Bob Feldman : A People’s History of Afghanistan /11

U.S. Rep. Charles Wilson from Texas, on the white horse, visits Afghanistan in 1987. The Hollywood film, Charlie Wilson’s War, starring Tom Hanks and Julia Roberts, was based on his story. Photo from AP / Iconic Photos.

Part 11: 1981-1987
A People’s History of Afghanistan

By Bob Feldman / The Rag Blog / June 21, 2010

[If you’re a Rag Blog reader who wonders how the Pentagon ended up getting stuck “waist deep in the Big Muddy” in Afghanistan (to paraphrase a 1960s Pete Seeger song) — and still can’t understand, “what are we fighting for?” (to paraphrase a 1960s Country Joe McDonald song) — this 15-part “People’s History of Afghanistan” might help you debate more effectively those folks who still don’t oppose the planned June 2010 U.S. military escalation in Afghanistan? The series so far can be found here.]

On March 29, 2010, the Associated Press reported that “a senior military official” in Washington “who was not authorized to speak publicly on the operation” said that “NATO forces in June will make a long-planned assault on the Taliban’s spiritual home in the southern Afghan city of Kandahar,” and that “military officials say they expect `several thousand’” of the 30,000 extra troops that Barack Obama recently ordered to Afghanistan “to be sent to Kandahar.”

But long before the Republican Bush II Administration ordered Pentagon ground troops to begin the endless war in Afghanistan in late 2001, the Republican Reagan Administration was involving the U.S. government even more deeply in the internal political affairs of Afghanistan .

The CIA’s SOVMAT program of arming anti-feminist Afghan guerrillas, for example, continued to operate after the Democratic Carter Administration was replaced by the Reagan Administration and William Casey (a former Capital Cities Communications media conglomerate board member who also then owned over $3 million worth of stock in companies like Exxon, DuPont, Standard Oil of Indiana, and Mobil-Superior Oil) became the new CIA director in 1981. As Angelo Rasanayagam’s Afghanistan : A Modern History observed:

Bill Casey’s CIA procurers scoured the globe in search of Soviet-style weapons. Egypt, which had large stockpiles of automatic weapons, land mines, grenade launchers and anti-aircraft missiles delivered by the Soviets was the first source… Other sources were Israel, which had a supply of Soviet-made weapons — captured during the Six-Day War and from Syrian troops and Palestinians in London — and China.

Using Pakistan ’s Inter-Service Intelligence [ISI] as a go-between, the CIA contracted with the Chinese government to manufacture rocket launchers, AK47s and heavy machine guns in return for hard currency and new equipment. China became a major source of supply. As the requirements grew, the CIA arranged for copies of Soviet weapons to be manufactured in factories in Cairo and in the U.S., where one leading firm was given a classified contract to upgrade SAM-7-anti-aircraft missiles…

The CIA’s covert military intervention in Afghanistan in the late 1970s and early 1980s represented “the biggest single CIA covert operation anywhere in the world,” according to Afghanistan: A Modern History. The money the U.S. government’s CIA secretly spent on giving weapons and military aid — via its Pakistani ISI middlemen — to the Afghan Mujahideen guerrillas grew from $30 million to $280 million-per-year between 1981 and 1985.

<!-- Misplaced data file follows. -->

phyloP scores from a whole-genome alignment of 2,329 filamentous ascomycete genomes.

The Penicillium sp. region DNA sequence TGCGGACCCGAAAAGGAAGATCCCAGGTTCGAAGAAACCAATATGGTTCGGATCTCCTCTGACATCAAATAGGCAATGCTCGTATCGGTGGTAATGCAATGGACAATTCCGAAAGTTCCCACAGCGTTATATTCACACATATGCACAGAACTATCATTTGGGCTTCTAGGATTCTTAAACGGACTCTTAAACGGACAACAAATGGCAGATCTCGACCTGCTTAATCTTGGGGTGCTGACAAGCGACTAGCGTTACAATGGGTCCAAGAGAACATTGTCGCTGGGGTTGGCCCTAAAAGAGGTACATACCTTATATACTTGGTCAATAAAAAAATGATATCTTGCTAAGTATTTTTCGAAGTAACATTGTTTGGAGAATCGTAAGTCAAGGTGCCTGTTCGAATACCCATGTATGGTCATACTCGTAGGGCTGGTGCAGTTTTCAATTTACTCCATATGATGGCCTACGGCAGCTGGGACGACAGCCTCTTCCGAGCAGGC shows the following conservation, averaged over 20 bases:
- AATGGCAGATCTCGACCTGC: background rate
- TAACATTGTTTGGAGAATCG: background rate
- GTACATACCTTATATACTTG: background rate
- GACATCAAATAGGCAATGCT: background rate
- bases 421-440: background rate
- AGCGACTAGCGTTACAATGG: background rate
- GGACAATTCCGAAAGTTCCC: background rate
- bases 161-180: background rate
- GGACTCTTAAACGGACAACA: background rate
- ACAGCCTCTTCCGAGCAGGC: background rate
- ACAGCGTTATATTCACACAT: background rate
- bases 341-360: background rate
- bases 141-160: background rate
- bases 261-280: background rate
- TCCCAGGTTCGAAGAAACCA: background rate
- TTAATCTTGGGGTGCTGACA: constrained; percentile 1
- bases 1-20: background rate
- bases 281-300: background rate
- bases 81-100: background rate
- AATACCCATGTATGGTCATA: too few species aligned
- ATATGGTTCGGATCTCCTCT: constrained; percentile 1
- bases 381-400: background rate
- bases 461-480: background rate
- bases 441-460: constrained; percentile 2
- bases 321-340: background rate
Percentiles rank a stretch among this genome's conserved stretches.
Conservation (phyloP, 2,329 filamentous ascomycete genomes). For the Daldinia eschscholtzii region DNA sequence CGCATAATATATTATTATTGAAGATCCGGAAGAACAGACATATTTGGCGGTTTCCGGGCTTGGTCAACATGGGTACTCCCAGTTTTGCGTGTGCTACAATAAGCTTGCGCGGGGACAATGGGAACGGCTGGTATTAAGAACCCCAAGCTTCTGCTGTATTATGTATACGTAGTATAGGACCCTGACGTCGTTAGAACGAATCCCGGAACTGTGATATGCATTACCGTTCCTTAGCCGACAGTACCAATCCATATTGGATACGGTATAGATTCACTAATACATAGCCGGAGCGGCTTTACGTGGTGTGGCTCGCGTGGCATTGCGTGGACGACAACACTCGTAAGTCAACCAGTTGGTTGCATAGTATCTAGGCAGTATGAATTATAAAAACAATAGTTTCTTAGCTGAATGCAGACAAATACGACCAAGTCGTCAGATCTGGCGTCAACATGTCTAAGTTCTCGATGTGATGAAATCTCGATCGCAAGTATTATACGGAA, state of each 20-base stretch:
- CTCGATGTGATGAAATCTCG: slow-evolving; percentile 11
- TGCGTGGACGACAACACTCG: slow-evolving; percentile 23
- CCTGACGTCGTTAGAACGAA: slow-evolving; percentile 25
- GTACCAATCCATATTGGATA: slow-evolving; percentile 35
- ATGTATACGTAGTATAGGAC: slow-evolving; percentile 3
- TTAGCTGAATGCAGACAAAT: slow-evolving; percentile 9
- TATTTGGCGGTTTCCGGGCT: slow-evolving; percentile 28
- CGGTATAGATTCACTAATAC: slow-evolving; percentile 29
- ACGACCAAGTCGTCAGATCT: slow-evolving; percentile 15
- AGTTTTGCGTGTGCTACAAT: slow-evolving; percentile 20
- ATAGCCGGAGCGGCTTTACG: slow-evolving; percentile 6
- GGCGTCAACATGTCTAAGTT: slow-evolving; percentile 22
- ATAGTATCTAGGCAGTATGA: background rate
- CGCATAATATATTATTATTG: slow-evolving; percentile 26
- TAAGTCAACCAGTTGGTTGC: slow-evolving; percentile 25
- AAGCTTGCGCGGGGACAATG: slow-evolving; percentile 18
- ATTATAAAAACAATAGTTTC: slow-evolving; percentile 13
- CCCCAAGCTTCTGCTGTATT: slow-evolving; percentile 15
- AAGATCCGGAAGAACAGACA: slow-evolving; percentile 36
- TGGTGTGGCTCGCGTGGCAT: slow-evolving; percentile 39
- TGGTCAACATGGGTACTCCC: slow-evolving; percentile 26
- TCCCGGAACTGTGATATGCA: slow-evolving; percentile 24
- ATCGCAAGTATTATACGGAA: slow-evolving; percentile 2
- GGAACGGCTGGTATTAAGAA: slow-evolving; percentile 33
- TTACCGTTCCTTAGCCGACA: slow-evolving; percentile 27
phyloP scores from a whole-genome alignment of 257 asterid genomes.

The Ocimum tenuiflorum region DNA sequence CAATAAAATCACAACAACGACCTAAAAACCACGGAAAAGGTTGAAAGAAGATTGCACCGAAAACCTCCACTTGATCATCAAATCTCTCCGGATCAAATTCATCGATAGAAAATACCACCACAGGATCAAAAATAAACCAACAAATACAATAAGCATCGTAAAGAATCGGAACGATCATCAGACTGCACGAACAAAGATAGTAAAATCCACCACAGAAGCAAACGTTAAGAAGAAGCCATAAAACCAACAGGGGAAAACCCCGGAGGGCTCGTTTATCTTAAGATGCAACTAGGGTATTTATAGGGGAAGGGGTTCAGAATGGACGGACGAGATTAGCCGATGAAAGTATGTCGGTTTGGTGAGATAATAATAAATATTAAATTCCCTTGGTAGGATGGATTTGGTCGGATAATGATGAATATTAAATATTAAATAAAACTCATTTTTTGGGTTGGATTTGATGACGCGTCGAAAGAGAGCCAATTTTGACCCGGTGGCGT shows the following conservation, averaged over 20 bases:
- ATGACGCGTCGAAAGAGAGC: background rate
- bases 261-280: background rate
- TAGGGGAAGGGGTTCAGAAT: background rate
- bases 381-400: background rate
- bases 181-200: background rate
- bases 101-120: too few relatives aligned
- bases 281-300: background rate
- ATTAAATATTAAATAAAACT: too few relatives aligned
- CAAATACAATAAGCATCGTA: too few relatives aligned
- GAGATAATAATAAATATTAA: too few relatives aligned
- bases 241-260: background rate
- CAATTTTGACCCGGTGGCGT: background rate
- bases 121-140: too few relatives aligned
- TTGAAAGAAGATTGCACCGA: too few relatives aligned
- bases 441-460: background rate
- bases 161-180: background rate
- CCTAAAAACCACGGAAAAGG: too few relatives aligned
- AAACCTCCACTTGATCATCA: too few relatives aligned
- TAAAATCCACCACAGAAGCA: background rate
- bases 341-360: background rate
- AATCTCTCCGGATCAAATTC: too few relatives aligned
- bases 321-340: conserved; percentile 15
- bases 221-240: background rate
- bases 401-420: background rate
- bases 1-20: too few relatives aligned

In addition, Reagan Administration CIA Director Casey also persuaded “Arab governments to contribute to a reserve fund that could be kept secret from Congress and the State Department” during the early 1980s, according to the same book. As a result, in late 1981 the repressive Saudi Arabian monarchical regime “began to match the CIA dollar for dollar in the financing of purchases of weapons for the Afghan resistance, …funneled more than half a billion dollars to CIA accounts in Switzerland and the Cayman Islands,” and made “substantial direct contributions of cash and weapons to its own favorites among the Mujahideen parties” in Afghanistan.

The Bank of Credit and Commerce International [BCCI] in Geneva was the financial institution secretly used by the CIA and the Saudi government in the 1980s to manage the special “Afghan War” accounts — from which the CIA and Saudi government payments were made to the various arms dealers who supplied the weapons needed for the CIA’s covert military intervention in Afghanistan.

By 1989, around $13 billion had been spent by the U.S. and Saudi governments for subsidizing the CIA and ISI’s Mujahideen militias in Afghanistan, and around 50 percent of U.S. government-supplied weapons had been distributed to Hekmatyar’s extremely anti-feminist Hizb-I Islami guerrilla group.

Ironically, one of the strongest proponents in for the escalation of the Reagan Administration’s escalation of Casey’s covert war in Afghanistan in the early 1980s was a Democrat: a now-deceased Democratic Congressman from Texas named Charles Wilson. As John Coole recalled in his Unholy Wars:

The single U.S. Congressman who emerged as CIA Director William Casey’s champion Congressional ally, especially for appropriating money was Democratic Representative Charles Wilson of Texas, one of the most colorful figures of the Afghan jihad… Always ready to promote the interests of the Texas defense contractors who supported him, he got seats on the powerful House Appropriations Committee and Defense Appropriations Subcommittee…

Wilson made 14 separate trips to South Asia… In 1982, he began intensive work in secret hearings of the Senate Appropriations Committee to inject more and more money into the Afghan enterprise. On one trip in 1983 he crossed into Afghanistan with a group of Mujahideen…

Wilson’s best ally for money decisions below Casey’s level in the CIA was John N. McMahon, the agency’s deputy director since June 1982…

McMahon did support Wilson’s efforts for more money for the jihad, after setting up, during Stanfield Turner’s watch as CIA Director [during the Democratic Carter Administration], many of the original financing and supply arrangements for the Mujahideen…

In late 1984, according to Afghanistan: A Modern History, the U.S. Congress, “in a rare show of bi-partisanship, and prompted by friends of the Afghan resistance such as Charles Wilson, Gordon Humphrey, Orin Hatch and Bill Bradley, also took the lead in voting more money for the Mujahideen than the Reagan administration requested, sometimes by diverting funds from the defense budget to the CIA.” And CIA Director Casey personally visited three secret training camps in October 1984 to watch some of the Mujahideen guerrillas being trained in Pakistan to wage war in Afghanistan.